A dazzling novel of murder and monsoons, of poison and seduction, of long-buried secrets and lethal betrayals.
Rosalind Benegal is a BBC correspondent who has spent years distancing herself from surreal memories of a childhood spent in India. But lately her long-lost sister, Miranda, has taken to sending her cryptic postcards all the way from Bombay. In swirling script, Miranda claims she’s being followed by a eunuch; she alludes to her childhood fear of water; she hints that her husband may have murdered his first wife. Miranda’s dizzying missives compel Rosalind to do what she would never do on her own - return to the land of her birth, to the country that still haunts her after 20 years abroad.
Part literary thriller, part eloquent meditation on everything from the secret art of alchemy to the hidden lives of gangsters, artists, con men, prostitutes, and serial killers, Bombay Ice is rich with the heady atmosphere of India. It is an extraordinarily intelligent debut that captures the very essence of an exotic and fabled land.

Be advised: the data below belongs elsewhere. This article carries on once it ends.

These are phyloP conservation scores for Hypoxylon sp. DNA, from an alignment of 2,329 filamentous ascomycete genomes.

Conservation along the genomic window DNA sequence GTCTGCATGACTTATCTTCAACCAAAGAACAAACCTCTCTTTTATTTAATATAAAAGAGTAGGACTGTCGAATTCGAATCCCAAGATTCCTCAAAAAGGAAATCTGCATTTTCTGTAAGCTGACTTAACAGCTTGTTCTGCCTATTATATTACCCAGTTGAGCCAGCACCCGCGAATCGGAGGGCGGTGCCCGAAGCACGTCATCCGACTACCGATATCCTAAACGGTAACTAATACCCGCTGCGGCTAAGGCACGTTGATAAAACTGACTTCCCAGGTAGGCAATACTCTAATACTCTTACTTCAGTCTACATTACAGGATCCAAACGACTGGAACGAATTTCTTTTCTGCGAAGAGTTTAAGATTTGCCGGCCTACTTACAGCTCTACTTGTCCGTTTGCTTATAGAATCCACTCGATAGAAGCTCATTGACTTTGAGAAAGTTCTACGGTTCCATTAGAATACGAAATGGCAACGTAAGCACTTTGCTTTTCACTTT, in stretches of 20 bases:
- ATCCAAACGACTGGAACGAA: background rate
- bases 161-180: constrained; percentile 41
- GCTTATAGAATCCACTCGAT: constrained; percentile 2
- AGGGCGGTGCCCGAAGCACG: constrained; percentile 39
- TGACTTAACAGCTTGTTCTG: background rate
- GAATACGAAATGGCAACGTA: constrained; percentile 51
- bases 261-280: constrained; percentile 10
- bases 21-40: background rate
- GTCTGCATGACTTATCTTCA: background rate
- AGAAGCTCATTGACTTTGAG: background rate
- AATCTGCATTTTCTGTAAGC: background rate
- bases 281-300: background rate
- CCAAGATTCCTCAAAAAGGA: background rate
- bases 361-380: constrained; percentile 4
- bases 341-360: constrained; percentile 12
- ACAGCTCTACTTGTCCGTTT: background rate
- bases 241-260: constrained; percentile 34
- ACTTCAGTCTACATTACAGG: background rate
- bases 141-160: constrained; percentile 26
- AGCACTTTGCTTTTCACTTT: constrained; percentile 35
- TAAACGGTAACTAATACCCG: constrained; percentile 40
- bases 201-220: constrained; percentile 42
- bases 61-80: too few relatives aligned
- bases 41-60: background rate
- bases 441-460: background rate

About the author: Leslie Forbes has worked in London as a writer, artist, and broadcaster for over 20 years. She is the author of award-winning travel books, including A Table in Tuscany, winner of Italy’s Barbi-Colombini Prize for the best book on Italian food and culture.
©1998 Leslie Forbes (P)1998 Blackstone Audio, Inc.
“Lavish and sexy…An engrossing narrative, entertaining even when it meanders, and drenched with enough local color to tint the saris for the most extravagant Bollywood production number.” (The New York Times Book Review)
“A remarkable and clever debut.” (Washington Post)
“Bombay comes alive in these pages…Wild, extravagant…Unpredictable.” (Newsday)
NO, This was the hardest book to get through -- the narrator's voice was monotone and awful. She ruined the book.
Not sure, but not her.
Yes, the story line was good. Just poorly executed.
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